The Government Communications Headquarters (GCHQ) has denied that it plans to monitor all web and telephone usage in the UK.
The denial comes after an article in the Sunday Times suggested that GCHQ was pushing ahead with plans to monitor communications and create a centralised database of the details gathered.
“GCHQ is not developing technology to enable the monitoring of all internet use and phone calls in Britain, or to target everyone in the UK,” the agency said in a statement.
“GCHQ has no ambitions, expectations or plans for a database or databases to store centrally all communications data in Britain,” the statement continued.
Recently, Home Secretary Jacqui Smith said that communications providers should be responsible for logging the senders and recipients of emails and internet telephone calls as well as other details, though not the content of messages.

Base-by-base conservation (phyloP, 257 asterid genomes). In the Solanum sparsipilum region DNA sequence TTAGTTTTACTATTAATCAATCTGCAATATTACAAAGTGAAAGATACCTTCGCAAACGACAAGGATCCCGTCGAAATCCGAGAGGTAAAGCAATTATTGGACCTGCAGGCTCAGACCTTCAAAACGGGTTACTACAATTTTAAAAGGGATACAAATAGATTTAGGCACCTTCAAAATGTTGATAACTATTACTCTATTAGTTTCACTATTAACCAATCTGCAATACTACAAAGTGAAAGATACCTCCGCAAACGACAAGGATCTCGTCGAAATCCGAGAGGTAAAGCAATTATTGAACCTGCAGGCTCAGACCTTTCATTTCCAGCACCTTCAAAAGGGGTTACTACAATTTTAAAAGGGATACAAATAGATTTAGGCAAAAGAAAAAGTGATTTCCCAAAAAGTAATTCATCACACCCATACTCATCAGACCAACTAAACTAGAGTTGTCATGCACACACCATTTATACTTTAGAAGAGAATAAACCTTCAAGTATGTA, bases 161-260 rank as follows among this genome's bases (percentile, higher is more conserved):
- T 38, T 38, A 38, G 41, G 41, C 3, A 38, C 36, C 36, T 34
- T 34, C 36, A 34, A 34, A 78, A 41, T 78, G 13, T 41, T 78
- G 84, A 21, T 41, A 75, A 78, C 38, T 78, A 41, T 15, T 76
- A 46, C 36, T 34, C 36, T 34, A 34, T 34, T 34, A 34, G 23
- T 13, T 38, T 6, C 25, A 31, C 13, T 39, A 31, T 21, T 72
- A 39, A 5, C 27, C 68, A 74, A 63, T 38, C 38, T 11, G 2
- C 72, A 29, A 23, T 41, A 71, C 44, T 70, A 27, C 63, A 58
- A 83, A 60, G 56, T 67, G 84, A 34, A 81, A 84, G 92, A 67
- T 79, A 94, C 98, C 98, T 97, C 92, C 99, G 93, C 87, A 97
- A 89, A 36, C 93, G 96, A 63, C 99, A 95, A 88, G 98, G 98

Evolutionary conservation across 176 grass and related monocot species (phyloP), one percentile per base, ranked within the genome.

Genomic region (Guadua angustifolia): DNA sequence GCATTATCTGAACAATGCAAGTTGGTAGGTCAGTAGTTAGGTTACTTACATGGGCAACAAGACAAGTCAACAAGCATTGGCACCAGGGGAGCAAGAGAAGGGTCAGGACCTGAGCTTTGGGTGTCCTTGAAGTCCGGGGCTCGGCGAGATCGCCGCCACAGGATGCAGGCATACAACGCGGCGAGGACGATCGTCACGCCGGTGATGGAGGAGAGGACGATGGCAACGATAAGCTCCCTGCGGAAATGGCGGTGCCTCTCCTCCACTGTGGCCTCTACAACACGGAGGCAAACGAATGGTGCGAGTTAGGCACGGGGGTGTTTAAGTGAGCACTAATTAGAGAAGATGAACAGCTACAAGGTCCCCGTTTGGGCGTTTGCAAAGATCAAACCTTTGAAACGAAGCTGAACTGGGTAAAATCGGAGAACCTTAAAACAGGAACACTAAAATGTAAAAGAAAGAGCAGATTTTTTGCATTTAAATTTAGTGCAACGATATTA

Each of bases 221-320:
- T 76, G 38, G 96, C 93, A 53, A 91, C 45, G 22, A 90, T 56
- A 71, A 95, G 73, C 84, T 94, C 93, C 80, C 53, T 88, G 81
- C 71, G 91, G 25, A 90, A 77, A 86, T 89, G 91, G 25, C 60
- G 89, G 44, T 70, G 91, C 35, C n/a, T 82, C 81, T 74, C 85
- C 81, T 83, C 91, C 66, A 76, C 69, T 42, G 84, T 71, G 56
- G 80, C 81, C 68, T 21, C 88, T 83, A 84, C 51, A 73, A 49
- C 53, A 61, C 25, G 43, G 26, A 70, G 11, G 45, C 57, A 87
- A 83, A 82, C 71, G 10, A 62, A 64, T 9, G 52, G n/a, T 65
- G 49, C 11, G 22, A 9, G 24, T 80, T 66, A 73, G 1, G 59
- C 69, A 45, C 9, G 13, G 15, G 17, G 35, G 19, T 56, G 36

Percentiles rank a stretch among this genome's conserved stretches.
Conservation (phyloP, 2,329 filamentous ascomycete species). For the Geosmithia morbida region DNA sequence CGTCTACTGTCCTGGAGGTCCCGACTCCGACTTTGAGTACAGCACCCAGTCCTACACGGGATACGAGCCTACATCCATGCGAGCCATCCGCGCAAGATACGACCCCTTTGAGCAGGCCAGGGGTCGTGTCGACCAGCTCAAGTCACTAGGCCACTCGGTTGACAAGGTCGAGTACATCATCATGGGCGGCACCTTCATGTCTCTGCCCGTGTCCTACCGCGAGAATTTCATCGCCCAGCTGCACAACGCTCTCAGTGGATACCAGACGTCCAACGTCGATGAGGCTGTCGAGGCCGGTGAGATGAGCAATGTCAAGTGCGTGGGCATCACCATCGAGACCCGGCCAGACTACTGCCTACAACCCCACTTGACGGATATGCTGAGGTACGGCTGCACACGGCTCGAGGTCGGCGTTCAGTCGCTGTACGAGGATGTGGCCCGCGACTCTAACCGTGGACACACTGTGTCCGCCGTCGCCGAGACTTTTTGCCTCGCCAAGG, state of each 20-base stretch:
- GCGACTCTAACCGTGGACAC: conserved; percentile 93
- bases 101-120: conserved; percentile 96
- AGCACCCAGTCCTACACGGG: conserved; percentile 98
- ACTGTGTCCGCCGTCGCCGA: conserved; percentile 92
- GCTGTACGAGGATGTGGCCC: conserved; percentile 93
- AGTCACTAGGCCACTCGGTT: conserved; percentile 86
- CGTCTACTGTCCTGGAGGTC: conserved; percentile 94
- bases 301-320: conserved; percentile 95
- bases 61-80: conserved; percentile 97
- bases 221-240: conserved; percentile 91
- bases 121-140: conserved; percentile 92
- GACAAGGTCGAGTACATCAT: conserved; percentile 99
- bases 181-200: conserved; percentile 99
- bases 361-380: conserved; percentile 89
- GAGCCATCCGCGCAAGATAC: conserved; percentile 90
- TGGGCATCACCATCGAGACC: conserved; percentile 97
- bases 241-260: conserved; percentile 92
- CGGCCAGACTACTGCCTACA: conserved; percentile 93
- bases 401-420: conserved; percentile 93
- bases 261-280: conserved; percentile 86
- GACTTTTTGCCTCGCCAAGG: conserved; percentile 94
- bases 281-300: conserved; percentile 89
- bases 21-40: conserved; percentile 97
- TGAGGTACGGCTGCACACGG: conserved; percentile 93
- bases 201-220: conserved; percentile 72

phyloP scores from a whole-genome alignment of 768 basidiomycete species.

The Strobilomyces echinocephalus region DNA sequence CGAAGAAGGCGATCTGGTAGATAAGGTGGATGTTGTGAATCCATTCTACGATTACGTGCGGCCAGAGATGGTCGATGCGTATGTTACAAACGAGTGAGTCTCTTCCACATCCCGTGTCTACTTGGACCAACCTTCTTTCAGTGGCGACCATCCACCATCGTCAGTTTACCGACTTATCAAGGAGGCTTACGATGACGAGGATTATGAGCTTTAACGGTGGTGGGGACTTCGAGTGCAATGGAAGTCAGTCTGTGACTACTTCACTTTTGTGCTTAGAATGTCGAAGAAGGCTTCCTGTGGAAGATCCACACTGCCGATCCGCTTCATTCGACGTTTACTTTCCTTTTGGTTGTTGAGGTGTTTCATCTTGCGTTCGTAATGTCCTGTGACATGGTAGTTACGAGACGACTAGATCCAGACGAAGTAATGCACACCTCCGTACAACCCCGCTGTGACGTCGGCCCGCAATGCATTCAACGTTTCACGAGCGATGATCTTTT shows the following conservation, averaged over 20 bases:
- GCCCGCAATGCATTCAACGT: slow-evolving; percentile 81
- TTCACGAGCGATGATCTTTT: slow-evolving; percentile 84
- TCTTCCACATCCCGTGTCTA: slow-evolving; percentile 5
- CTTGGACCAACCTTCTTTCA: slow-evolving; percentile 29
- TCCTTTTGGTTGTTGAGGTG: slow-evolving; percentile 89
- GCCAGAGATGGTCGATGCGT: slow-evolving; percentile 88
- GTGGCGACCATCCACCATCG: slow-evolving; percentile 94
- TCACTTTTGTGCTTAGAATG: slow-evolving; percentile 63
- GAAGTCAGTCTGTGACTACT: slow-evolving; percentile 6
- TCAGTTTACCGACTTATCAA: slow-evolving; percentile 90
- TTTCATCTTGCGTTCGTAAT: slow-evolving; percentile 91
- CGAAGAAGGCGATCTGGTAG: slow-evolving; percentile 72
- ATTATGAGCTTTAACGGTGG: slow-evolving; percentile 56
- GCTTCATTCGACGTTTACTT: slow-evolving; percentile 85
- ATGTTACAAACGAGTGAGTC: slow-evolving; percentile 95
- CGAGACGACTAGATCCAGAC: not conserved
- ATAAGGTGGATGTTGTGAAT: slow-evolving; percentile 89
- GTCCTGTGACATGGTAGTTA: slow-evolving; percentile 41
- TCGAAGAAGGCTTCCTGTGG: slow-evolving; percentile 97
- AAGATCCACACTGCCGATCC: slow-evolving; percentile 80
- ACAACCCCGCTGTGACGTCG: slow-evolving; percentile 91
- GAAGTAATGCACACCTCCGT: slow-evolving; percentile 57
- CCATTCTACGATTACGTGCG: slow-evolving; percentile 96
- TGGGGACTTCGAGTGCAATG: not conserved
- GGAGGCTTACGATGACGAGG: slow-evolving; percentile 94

Last month, a law requiring ISPs to store communications data for 12 months was introduced.
Privacy campaigners were outraged by the new laws saying they created a “snooper’s charter”.
GCHQ reiterated the circumstances under which it would monitor communications in the UK.
“The purposes for which interception may be permitted are set out explicitly in the legislation: national security, safeguarding our economic well being and the prevention and detection of serious crime,” GCHQ said.
“Interception for other purposes is not lawful and we do not do it,” it continued.